The photo above is the "third model" ondes Martenot, in which the ondiste is still attached to the instrument by means of a ring and wire but is now seated at a dummy keyboard so that he can accurately orient himself. The false keyboard is similar to the painted fretboard that can be seen on steel guitars. It has no practical purpose except to act as a visual aid to finding the correct note. Ultimately, Maurice Martenot replaced the dummy keyboard with a real, operating keyboard, and that is what we find on the modern ondes Martenot. The toggle switch controlled by the left hand, allows the ondiste to switch between "keyboard mode" and "ring mode" giving the instrument all the advantages of a keyboard and pitch bend device that can operate over many octaves. Like the theremin, however, the ondes Martenot can only play one note at a time - it is monophonic, like the flute or the clarinet.



Just as Maurice Martenot experimented with playing his ondes "at a distance" (in the manner of a theremin), Leon Theremin experimented with keyboards. The photo above is an example of one of the theremin keyboard instruments he built around 1930.

Unfortunately, the recent generations of highly versatile, polyphonic keyboard synthesizers and digital samplers have resulted in a diminished interest in the ondes Martenot today. In the years following Maurice Martenot's death in 1980, manufacture of the ondes (which had always been a family business) ceased altogether. Perhaps with renewed interest in these wonderful devices, which are most unlike synthesizers, manufacture will start up once again.




This is one of my favorite vintage photos of early presentations of the ondes Martenot, taken at the World's Fair in Paris, 1937 (at which Maurice Martenot was awarded "Le Grand Prix de l'Exposition Mondiale"). The ensemble consists of eight ondes Martenots, a percussionist and a pianist, and is conducted by Ginette Martenot, sister of Maurice, looking like the Greek goddess Pallas Athena herself!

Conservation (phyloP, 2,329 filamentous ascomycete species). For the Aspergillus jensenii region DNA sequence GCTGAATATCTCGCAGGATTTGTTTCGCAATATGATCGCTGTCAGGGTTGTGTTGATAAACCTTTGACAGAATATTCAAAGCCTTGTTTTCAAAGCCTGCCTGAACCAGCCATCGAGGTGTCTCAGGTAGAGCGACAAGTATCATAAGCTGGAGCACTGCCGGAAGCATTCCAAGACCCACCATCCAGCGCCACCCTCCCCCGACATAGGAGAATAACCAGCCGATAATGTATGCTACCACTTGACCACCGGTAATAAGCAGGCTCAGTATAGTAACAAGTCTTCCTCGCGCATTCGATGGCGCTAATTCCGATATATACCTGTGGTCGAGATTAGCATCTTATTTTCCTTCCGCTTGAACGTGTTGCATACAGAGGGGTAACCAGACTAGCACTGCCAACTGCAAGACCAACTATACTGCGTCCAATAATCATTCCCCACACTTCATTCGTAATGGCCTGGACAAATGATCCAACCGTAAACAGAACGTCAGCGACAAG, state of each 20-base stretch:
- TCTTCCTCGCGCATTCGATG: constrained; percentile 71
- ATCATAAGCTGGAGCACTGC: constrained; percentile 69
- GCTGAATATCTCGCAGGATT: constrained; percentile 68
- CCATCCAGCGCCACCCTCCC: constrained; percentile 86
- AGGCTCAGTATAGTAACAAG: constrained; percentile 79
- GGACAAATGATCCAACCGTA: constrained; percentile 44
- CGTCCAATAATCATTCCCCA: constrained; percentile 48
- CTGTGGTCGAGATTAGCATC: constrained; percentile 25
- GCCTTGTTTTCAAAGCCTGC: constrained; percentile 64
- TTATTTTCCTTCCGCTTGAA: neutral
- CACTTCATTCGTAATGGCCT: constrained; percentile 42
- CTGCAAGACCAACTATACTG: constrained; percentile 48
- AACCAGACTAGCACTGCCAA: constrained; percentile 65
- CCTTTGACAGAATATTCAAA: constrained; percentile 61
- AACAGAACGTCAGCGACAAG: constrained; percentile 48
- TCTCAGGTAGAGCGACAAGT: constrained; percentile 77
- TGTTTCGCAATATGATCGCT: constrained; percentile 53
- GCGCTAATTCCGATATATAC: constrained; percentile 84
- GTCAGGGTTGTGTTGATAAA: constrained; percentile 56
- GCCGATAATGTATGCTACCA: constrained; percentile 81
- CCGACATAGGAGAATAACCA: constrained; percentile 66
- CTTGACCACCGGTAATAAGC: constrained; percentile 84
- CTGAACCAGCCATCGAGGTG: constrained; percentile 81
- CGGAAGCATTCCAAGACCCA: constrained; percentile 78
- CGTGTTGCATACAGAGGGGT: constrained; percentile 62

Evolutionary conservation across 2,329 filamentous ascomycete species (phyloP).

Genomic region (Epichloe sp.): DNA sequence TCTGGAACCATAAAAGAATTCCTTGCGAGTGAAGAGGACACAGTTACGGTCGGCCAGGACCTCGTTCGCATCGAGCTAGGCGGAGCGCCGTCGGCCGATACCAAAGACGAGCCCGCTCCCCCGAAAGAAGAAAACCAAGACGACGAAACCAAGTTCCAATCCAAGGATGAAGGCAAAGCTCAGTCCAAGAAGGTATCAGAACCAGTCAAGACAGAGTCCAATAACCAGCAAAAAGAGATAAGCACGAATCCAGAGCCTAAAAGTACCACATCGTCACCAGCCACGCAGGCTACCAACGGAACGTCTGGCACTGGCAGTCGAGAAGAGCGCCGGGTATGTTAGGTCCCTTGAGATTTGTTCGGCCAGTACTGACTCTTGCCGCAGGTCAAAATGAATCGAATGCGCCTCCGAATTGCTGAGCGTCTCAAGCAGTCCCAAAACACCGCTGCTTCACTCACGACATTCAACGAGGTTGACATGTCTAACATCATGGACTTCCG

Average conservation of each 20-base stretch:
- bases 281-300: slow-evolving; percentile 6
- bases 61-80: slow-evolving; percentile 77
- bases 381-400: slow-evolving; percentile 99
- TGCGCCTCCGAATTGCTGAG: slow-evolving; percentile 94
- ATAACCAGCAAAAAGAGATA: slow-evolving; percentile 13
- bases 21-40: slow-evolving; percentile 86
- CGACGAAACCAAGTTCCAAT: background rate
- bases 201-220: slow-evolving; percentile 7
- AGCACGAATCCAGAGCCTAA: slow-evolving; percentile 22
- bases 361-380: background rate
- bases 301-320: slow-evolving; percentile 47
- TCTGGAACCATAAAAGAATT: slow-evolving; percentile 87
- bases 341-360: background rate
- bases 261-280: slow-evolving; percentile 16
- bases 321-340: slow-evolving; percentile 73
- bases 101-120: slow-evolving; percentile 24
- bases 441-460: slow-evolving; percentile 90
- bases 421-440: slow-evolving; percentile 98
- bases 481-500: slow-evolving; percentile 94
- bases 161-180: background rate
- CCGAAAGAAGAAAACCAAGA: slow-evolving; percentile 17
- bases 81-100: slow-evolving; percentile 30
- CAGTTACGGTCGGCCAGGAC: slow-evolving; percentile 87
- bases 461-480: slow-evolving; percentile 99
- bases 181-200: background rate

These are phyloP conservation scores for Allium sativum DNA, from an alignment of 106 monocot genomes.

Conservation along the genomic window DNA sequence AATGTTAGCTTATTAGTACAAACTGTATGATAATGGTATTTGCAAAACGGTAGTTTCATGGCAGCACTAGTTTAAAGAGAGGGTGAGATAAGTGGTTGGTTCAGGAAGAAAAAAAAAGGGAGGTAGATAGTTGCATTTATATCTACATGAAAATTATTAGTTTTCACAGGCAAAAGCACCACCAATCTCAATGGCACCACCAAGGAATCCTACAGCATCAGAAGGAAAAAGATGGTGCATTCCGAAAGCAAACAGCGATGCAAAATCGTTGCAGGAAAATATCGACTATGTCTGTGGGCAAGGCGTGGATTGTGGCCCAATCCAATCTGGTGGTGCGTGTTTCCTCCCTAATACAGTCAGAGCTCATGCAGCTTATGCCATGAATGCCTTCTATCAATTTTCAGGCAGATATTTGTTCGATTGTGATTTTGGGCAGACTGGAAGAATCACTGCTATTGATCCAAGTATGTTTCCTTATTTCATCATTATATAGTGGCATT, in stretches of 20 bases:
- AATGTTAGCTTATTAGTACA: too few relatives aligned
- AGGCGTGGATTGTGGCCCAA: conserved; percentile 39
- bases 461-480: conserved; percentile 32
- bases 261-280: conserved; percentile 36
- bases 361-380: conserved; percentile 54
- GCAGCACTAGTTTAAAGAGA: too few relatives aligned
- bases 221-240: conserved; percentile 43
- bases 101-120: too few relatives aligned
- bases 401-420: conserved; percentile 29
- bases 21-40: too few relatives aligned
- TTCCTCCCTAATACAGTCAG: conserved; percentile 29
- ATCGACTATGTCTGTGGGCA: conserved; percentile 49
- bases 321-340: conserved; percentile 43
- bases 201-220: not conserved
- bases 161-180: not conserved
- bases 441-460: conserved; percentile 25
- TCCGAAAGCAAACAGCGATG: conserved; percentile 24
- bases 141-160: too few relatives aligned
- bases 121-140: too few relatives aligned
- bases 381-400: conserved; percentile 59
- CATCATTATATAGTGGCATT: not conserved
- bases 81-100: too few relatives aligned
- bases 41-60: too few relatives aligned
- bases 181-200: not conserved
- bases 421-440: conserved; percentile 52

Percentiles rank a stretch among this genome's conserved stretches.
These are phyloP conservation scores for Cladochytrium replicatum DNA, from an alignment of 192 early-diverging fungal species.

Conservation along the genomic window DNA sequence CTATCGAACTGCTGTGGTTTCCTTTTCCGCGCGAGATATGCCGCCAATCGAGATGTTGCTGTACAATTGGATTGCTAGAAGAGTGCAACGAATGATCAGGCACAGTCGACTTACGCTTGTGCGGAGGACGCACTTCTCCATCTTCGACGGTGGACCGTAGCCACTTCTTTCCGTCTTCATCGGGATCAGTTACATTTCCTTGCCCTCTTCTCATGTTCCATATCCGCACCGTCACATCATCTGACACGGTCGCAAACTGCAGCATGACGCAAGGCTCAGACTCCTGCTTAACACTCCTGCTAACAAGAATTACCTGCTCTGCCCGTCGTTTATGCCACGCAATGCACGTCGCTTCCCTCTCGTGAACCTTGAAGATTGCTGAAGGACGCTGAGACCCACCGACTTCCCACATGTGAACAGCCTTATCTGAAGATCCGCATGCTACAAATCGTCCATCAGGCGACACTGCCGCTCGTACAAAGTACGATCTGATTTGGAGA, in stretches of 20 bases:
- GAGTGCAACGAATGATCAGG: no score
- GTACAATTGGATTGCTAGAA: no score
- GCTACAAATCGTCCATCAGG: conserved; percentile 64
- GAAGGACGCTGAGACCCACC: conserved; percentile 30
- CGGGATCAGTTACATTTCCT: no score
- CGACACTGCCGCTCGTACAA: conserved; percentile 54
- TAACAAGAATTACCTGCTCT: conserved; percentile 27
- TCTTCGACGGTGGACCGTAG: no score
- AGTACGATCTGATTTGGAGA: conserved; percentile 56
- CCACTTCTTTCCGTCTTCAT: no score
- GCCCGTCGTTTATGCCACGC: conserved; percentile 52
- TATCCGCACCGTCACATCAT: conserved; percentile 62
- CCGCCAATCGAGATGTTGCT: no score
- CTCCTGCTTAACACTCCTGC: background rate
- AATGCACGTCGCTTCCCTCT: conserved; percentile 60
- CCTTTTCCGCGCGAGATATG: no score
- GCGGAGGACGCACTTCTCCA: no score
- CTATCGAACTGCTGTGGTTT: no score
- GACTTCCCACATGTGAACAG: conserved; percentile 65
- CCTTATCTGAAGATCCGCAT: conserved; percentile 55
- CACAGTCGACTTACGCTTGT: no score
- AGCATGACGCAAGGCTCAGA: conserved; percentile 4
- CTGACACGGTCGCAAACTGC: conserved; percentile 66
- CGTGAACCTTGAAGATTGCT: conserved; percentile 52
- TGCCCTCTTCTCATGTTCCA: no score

This is the famous ensemble of Ten Victor Theremins seen here during a rehearsal for their 1930 Carnegie Hall demonstration and recital. From left to right, the thereminists are: Eugene Hegy, Anna Freeman, Louis Barlevy, Ildiko Elberth, George (Julius) Goldberg, Leon Theremin, Lucie Bigelow Rosen, Wallingford Riegger, Zenaide Hannenfeldt and Henry Solomonoff. Apparently, the demonstration was a huge success in spite of the fact that, in the words of Henry Solomonoff, "The whole thing fell apart." Mr. Solomonoff recounts in the documentary film THEREMIN, AN ELECTRONIC ODYSSEY, that one of the numbers presented was a synchronized performance in which the different theremins in the ensemble were to play different notes and voices in perfect concert with one another. Apparently the rehearsal went very well but the actual performance was a catastrophe! You must understand that unlike other instrumentalists, the thereminist has no visual or physical reference of any kind with which to identify the note being played. Only your ears will tell you what you are doing. It is my guess that in the general mishmash of sound on the stage, the players got the various voices of the ten theremins mixed up and could no longer tell what they were doing. Leon Theremin, however, did not seem at all perturbed by what was happening and bravely carried on. Notice that Mr. Solomonoff (extreme right) is playing a rare left-handed theremin.



Here is a short mp3 sample of ondes virtuoso, Jean Laurendeau, playing the Concerto for Ondes Martenot and Orchestra by Jacques Hétu. This fine work has never been commercially recorded and released but it deserves to be. I chose this short passage because it demonstrates several of the unique and interesting sounds the ondes Martenot can make, as well as its amazing precision and versatility. I apologize for the quality of the recording, but it is several generations removed from the original which was taken from a radio broadcast in Europe.

Concerto For Ondes And Orchestra


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